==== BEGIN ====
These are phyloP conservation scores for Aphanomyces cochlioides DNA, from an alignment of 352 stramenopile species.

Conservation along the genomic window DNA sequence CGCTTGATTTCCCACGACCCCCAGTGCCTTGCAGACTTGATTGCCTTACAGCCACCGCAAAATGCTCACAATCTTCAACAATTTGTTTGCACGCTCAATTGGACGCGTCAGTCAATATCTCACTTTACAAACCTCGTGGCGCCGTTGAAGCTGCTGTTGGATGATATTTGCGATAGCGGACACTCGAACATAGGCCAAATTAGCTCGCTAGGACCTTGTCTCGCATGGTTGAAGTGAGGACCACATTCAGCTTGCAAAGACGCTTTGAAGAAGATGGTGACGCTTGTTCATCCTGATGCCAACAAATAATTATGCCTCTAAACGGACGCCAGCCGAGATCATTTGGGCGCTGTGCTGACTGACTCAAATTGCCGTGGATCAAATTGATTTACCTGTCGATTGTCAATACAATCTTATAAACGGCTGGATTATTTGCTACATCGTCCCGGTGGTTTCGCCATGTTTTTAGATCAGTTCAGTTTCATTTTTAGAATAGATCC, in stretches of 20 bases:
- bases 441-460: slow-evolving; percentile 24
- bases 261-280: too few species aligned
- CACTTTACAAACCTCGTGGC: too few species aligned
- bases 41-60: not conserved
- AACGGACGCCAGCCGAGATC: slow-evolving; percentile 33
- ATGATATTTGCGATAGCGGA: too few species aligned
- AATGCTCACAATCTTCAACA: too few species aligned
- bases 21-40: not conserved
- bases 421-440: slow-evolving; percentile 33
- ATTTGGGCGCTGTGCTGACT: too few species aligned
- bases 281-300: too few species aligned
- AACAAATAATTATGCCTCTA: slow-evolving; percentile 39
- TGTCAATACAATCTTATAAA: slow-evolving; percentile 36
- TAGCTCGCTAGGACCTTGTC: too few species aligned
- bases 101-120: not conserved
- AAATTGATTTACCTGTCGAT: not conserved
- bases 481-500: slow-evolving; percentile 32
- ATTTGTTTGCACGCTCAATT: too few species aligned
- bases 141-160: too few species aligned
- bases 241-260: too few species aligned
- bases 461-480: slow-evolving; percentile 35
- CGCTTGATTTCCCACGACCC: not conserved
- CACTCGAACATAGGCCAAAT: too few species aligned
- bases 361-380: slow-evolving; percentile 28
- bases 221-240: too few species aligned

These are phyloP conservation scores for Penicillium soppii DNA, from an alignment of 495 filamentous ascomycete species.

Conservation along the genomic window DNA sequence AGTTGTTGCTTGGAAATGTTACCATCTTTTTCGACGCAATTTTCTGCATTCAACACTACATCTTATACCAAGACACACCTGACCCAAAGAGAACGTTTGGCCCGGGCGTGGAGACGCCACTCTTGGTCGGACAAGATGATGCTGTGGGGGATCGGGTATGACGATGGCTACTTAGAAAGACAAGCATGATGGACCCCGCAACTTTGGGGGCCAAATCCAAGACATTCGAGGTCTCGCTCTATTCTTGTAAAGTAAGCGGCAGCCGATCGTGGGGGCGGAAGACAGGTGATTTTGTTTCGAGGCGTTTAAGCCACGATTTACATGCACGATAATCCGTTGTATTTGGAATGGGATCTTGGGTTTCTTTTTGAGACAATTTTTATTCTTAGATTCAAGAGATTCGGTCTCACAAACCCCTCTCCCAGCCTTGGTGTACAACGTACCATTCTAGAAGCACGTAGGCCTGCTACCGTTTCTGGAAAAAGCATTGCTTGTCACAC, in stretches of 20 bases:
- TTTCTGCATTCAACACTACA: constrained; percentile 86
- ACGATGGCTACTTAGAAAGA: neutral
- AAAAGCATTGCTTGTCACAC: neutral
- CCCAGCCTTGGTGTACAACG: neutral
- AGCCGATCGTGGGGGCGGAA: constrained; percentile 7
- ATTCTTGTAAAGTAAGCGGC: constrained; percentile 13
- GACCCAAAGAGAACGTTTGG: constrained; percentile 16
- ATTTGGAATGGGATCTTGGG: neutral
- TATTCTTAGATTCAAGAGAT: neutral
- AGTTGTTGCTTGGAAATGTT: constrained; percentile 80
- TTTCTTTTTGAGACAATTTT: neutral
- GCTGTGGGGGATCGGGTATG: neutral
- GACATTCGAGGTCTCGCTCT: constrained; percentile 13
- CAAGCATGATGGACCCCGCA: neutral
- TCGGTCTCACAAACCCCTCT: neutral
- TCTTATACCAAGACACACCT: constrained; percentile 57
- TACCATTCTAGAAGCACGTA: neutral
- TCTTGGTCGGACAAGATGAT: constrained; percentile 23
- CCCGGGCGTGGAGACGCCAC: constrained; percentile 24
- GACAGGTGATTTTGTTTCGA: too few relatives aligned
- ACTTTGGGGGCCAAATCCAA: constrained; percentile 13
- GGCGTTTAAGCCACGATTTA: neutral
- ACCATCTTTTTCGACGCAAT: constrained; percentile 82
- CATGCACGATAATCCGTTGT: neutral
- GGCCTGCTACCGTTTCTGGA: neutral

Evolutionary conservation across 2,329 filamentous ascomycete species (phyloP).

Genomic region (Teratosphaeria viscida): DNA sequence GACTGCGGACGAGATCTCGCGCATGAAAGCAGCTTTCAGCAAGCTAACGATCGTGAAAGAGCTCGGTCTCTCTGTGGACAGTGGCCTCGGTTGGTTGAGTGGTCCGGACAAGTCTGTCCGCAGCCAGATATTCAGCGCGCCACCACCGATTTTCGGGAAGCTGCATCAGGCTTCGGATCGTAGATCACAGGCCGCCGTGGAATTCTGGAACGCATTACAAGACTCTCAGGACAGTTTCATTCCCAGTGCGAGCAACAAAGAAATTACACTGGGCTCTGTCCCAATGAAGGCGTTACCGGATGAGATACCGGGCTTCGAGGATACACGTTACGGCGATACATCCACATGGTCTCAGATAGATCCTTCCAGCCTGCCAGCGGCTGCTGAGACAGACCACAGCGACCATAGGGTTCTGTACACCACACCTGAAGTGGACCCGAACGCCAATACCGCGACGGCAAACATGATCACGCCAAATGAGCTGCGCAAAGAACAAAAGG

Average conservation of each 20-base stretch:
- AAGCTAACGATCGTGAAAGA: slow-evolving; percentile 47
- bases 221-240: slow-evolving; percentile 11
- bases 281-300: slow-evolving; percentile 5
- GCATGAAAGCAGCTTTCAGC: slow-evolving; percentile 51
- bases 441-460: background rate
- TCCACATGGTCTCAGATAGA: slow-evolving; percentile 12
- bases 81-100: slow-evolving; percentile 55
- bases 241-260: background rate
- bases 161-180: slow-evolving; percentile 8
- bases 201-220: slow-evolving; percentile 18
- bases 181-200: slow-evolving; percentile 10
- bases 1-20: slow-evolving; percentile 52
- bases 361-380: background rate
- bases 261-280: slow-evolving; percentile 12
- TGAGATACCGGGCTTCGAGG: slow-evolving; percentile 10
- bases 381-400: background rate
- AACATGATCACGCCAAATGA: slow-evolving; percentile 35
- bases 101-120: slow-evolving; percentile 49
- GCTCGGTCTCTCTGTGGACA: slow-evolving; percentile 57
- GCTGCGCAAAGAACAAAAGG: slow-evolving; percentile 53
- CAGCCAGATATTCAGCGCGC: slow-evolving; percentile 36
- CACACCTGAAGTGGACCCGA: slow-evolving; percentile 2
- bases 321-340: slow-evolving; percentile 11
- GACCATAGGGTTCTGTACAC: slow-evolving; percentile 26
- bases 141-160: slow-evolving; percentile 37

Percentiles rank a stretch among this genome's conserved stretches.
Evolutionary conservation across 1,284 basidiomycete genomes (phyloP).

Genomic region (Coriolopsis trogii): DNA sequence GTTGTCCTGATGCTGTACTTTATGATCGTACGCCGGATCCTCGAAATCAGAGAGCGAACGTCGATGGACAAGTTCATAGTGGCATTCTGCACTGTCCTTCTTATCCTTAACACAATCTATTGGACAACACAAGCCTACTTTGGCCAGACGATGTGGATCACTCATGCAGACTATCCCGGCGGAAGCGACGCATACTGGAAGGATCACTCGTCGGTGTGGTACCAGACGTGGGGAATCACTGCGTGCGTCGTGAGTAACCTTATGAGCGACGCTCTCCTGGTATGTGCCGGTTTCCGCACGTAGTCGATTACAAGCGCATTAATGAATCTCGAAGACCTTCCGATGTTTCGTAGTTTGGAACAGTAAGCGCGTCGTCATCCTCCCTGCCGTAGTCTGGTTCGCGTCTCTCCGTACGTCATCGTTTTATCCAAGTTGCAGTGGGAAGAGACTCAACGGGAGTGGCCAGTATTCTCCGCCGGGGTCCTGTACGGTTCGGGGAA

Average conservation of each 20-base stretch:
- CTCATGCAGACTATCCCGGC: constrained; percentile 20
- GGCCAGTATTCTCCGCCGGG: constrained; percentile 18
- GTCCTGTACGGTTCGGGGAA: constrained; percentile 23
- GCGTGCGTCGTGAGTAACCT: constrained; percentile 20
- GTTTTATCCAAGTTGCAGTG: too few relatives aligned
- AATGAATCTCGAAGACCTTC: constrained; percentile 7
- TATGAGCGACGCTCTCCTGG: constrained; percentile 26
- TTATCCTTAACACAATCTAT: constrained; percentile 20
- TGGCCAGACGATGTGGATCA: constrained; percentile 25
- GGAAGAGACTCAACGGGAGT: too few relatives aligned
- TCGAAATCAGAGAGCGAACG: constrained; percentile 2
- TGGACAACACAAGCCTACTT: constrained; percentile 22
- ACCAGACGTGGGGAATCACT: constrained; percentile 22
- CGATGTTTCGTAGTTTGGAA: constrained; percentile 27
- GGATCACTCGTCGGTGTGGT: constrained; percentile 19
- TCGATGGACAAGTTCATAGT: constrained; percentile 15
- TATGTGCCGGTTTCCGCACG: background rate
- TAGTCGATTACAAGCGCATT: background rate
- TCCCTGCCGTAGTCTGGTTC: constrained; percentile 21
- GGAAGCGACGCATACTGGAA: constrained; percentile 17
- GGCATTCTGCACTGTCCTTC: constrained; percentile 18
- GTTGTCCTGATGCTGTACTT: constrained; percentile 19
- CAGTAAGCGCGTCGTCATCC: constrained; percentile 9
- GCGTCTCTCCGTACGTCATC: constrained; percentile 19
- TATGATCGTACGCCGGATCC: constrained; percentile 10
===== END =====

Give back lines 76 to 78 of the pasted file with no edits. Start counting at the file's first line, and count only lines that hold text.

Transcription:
- GCTCGGTCTCTCTGTGGACA: slow-evolving; percentile 57
- GCTGCGCAAAGAACAAAAGG: slow-evolving; percentile 53
- CAGCCAGATATTCAGCGCGC: slow-evolving; percentile 36